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David Christian & The Pinecone OrchestraTapete
For Those We Met On The Way
Released: 24th November 2021
|CD||£11.99||Buy Now||In Stock. Dispatched on Monday.|
|LP||£23.99||Buy Now||In Stock. Dispatched on Monday.|
Comet Gain can sometimes feel like the outsiders outsider band - a band operating in their own time and place - bruised, defiant, heart on sleeve sweethearts. They’re always a band looking for something just beyond - in a way this places them in the same realm as Dexys, albeit slightly less celebrated. In 2014 they made an early autumn record called Paperback Ghosts that I consider one of the best records of the last 10 years. Lyrically dense and three-dimensional with gorgeous tunes, I hopefully felt it might go all the way. It did for me. The follow up, Fireraisers, Forever! was very different - angry, militant, of its time. For Those We Met On The Way, which isn’t a Comet Gain record per se (even if most of them are on it), David Christian & The Pinecone Orchestra seem to return to Paperback Ghosts but set later in the year. This feels more like late autumn, early winter.
It’s a rich, rewarding record - anthemic in places, in places high on it’s own realistic righteousness. It was made in France, David’s escaped Brexit Britain, but it’s as much a record of growing up in London and Brighton and Oxford and remembering the people you were around and you loved. It’s a warm, tender record made with a skilled set of collaborators including Cosmic Nemsn (Herman Dune / Zombie Zombie), James Horsey and Alasdair MacLean (The Clientele), Gerard Love (Teenage Fanclub / Lightships) and other good sorts. It’s like the Jacobites or the Fairports or mostly Comet Gain a couple of years on. It’s one to come back to over and over in those winter nights, a thoughtful, unflinching record that will illuminate on dark days. Bring on some light, we need it.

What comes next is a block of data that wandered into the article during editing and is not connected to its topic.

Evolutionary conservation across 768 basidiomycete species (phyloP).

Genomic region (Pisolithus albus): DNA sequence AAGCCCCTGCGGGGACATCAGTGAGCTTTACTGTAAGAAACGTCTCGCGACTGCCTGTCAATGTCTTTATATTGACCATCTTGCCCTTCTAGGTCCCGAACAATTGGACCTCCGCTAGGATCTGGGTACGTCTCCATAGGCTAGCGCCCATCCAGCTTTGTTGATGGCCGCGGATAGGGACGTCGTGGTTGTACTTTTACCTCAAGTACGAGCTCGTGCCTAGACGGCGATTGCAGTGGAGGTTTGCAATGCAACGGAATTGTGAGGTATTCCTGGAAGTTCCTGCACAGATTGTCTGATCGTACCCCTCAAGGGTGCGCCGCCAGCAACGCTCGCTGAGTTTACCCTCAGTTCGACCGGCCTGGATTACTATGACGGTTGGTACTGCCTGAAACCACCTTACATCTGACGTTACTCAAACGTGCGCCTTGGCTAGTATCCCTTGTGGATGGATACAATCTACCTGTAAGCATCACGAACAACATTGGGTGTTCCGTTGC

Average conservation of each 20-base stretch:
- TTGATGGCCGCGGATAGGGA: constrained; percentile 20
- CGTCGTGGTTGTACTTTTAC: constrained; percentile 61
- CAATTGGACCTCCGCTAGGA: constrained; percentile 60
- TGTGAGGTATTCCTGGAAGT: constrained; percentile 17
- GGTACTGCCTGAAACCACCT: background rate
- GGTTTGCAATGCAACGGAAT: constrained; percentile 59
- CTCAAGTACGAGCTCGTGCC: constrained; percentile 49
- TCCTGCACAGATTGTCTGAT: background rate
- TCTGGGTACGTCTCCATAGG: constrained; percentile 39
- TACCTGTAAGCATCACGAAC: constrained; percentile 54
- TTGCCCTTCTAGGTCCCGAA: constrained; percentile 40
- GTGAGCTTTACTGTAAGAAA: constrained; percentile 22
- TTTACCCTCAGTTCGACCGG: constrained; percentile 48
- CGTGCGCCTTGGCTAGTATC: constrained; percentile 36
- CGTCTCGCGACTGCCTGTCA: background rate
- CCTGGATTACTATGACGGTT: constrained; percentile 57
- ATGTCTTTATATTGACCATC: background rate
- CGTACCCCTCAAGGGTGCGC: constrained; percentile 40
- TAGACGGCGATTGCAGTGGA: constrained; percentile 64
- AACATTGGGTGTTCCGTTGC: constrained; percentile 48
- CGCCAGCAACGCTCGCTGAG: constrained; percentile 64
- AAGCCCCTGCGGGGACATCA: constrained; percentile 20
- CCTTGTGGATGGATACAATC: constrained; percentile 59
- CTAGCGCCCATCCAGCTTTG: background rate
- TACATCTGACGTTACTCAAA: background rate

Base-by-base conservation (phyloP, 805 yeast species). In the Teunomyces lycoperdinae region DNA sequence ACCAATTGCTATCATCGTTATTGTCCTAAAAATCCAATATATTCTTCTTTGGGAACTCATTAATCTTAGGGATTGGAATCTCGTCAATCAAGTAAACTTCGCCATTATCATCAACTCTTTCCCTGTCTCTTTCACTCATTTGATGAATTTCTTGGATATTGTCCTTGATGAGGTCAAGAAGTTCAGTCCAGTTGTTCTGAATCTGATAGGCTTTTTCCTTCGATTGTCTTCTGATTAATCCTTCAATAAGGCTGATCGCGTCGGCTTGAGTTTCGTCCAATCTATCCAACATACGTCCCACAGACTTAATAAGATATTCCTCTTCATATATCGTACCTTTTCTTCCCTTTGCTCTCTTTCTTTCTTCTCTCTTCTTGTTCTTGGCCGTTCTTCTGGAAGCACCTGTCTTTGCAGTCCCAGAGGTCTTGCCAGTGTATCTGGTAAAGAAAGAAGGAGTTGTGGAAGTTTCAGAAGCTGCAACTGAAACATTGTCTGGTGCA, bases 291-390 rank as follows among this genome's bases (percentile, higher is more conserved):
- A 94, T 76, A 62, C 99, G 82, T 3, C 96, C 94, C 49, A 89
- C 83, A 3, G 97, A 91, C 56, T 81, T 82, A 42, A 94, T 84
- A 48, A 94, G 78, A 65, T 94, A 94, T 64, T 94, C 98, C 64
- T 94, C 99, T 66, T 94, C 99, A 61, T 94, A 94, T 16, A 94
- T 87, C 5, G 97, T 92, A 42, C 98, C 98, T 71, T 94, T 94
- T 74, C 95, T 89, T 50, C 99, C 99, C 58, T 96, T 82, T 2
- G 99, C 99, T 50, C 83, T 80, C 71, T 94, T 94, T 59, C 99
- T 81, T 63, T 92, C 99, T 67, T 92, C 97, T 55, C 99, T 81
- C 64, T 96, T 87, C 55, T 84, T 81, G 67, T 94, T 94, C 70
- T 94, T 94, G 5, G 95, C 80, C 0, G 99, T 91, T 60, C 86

Here’s the press release, it’s a bit of a perfect complement to the record, I suspect David may have had a hand in it…
“After 29 years with British indie/garage/beat/punk/psych-pop collective Comet Gain, singer/ mastermind and main fireraiser David Christian thought, "Why not do a solo album?" After all, some of his favourite records are also solo records by people from bands; John Cale, Gene Clark, Julian Cope, Stephen Duffy, Mike Nesmith, Curtis Mayfield, Neil Young... under the sun of his new home in the South of France, exchanged for Brexit London, a timeless folkrock album was created with the kind help of numerous friends on numerous instruments. The verve and snottiness of the Comet Gain sound can also be found here, but "For Those We Met On The Way" sounds more dandy, somehow more southern French. If you like listening to "Robespierre's Velvet Basement" by the Jacobites AND the electric songs of Bob Dylan's "Bringing it All Back Home" AND Comet Gain... then "For Those We Met On The Way" is perfect for you!
Fleeing screaming from the group gulag after 29 years of maintaining sweet failure at all costs with his group Comet Gain (a mix of post punk, garage punk, northern soul, freakbeat/psych, early creation records, indie pop, folk rock and other such messes all churned together with films, books, left wing politics-all THAT stuff falling out of a bin onto a pile of records) songwriter and singer and oldest bastard in the gang David Christian (sometimes known as Feck) escaped to the French woods by the ocean when Boris and his rabid disgusting crew weren't looking. After a while of picking up pinecones he decided he simply had to EXPRESS HIS INNER SOUL. “Fuck it, i might as well make a solo record". Some of his favourite records were solo lps from people in bands – John Cale, Gene Clark, Julian Cope, Stephen Duffy, Mike Nesmith, Neil Young, Mark Eitzel, Sandy Denny, Curtis Mayfield, etc – and there were all those great solo solo ones from Jimmy Camel, Bill Fay etc and it seemed like everybody was looking back or inward due to that plague thing, a connection to what you loved or who you missed in order to make sense of the nonsensical world of Brexit and plague and all that shit.